How The Extremism Of The Freedom Caucus Could Open A Chasm In The GOP

Regular readers here might know that I don’t tend to go for hyperbole. But dating back to the Obama years, I have tended to refer to the House Freedom Caucus and their allies in the Republican Study Committee as the “lunatic caucus.” They are the ones who drove John Boehner crazy when he was Speaker and eventually engineered his ouster. That is in no way a suggestion of sympathy for Boehner, but simply a recognition of the deep fissures that developed among House Republicans.

With the failure of the bill to repeal Obamacare, it appears as though more Republicans are starting to catch on to the idea that the lunatic caucus is a problem for them. Jonathan Swan reported that “President Trump feels burned by the ultra conservative House Freedom Caucus and is ready to deal with Democrats” while Mike Allen says that “Top officials at both ends of Pennsylvania Avenue tell me they don’t see how they can change the House Republican math that killed health reform.” Rep. Steve Stivers (R-OH), current chairman of the NRCC, recently said, “I think we need to start negotiating with Democrats instead of the Freedom Caucus. They don’t know how to get to yes.”

There seems to be a pretty big shift underway. Especially following the 2010 midterms when Republicans gained control of the House, the lunatic caucus was valuable to them as a means to enforce obstruction of Obama’s agenda. But at least some in the GOP seem ready to jettison them now.

While it’s probably not true that the House Freedom Caucus contributed all of the potential “no” votes for Obamacare repeal (moderates seem to have produced just as many), the entire effort to alter the bill in order to get it through the House was focused on meeting their demands. In other words, Republicans played this one to please the lunatics and came up short. Now they’re questioning whether or not to repeat that fatal flaw.  That is what’s driving them to consider working with Democrats. Take a look at what Sen. John Cornyn (R-TX) said about any future attempts to tackle health care: “It’s clear it needs to be done on a bipartisan basis.”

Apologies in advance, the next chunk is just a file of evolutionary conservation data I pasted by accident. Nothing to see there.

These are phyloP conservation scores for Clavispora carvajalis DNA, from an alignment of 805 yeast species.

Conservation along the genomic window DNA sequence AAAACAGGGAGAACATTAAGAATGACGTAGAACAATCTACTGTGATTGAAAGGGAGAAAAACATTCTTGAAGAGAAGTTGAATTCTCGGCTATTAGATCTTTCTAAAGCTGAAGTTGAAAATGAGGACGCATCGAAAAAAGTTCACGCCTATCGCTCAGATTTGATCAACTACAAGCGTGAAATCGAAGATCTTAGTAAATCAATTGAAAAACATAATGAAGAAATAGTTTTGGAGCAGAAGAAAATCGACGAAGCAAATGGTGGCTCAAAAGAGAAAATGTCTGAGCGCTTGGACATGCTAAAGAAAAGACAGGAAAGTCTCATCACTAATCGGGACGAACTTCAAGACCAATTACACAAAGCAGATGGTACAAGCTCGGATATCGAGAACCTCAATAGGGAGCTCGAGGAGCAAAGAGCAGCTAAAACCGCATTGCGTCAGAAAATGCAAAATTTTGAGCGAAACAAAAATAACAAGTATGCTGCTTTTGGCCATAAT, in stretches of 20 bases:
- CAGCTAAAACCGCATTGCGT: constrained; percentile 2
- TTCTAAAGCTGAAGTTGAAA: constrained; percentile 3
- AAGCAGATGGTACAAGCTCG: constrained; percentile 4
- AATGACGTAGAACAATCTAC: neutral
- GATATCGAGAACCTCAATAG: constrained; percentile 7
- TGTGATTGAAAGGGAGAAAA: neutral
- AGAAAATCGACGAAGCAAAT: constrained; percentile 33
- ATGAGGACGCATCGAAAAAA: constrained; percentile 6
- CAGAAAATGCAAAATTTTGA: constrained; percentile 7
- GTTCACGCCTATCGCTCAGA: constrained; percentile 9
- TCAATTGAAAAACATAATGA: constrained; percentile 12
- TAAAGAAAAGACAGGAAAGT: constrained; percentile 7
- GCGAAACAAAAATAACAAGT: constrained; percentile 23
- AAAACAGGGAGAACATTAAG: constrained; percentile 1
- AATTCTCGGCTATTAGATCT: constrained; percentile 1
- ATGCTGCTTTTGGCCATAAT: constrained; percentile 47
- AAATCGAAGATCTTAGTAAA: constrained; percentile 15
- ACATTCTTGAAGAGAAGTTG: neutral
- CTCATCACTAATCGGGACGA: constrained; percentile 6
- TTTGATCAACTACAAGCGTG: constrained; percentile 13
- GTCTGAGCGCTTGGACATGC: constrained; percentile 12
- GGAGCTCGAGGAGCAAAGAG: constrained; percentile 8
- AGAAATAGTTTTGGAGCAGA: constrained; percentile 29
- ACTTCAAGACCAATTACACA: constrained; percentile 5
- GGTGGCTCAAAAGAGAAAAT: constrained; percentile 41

What is interesting to note about this is that getting to the place where Republicans talk about working on a bipartisan basis is something that was never possible during Obama’s tenure. It’s not – as some in the media continue to claim – because he didn’t try. A lot of liberals were mad at him specifically because he tried so hard. But pretty much throughout his two terms, Republican obstructionism held.

Over the eight years of Obama’s presidency, he tried several strategies that were designed to deal with Republican obstructionism. Immediately after the 2012 election, he attempted to develop what he called a “common sense caucus.” You might remember that some in the media didn’t understand the strategy and simply referred to it as a “charm offensive.” But Obama articulated it this way:

I do know that there are Republicans in Congress who privately, at least, say that they would rather close tax loopholes than let these cuts go through…So there is a caucus of common sense up on Capitol Hill. It’s just — it’s a silent group right now, and we want to make sure that their voices start getting heard.

In the coming days and in the coming weeks I’m going to keep on reaching out to them, both individually and as groups of senators or members of the House, and say to them, let’s fix this — not just for a month or two, but for years to come.

It is important to keep in mind that Obama never assumed that a common sense caucus would necessarily agree – but that they would at least be open to the idea of getting to “yes.”

Conservative commentator Charles Krauthammer was one of the few people in the media who grasped what the result would be.

[Obama’s] been using this, and I must say with great skill–-and ruthless skill and success–to fracture and basically shatter the Republican opposition… His objective from the very beginning was to break the will of the Republicans in the House, and to create an internal civil war.

What will be interesting to watch is whether or not control of all three branches of government will ignite the voices of Republicans who want to jettison the lunatics and go in search of a common sense caucus. The result would be an even deeper divide that can’t be kept under wraps anymore. Ultimately the choice for Republicans is clear…either continue to fail or risk exposing the divide.

Nancy LeTourneau

Nancy LeTourneau is a contributing writer for the Washington Monthly.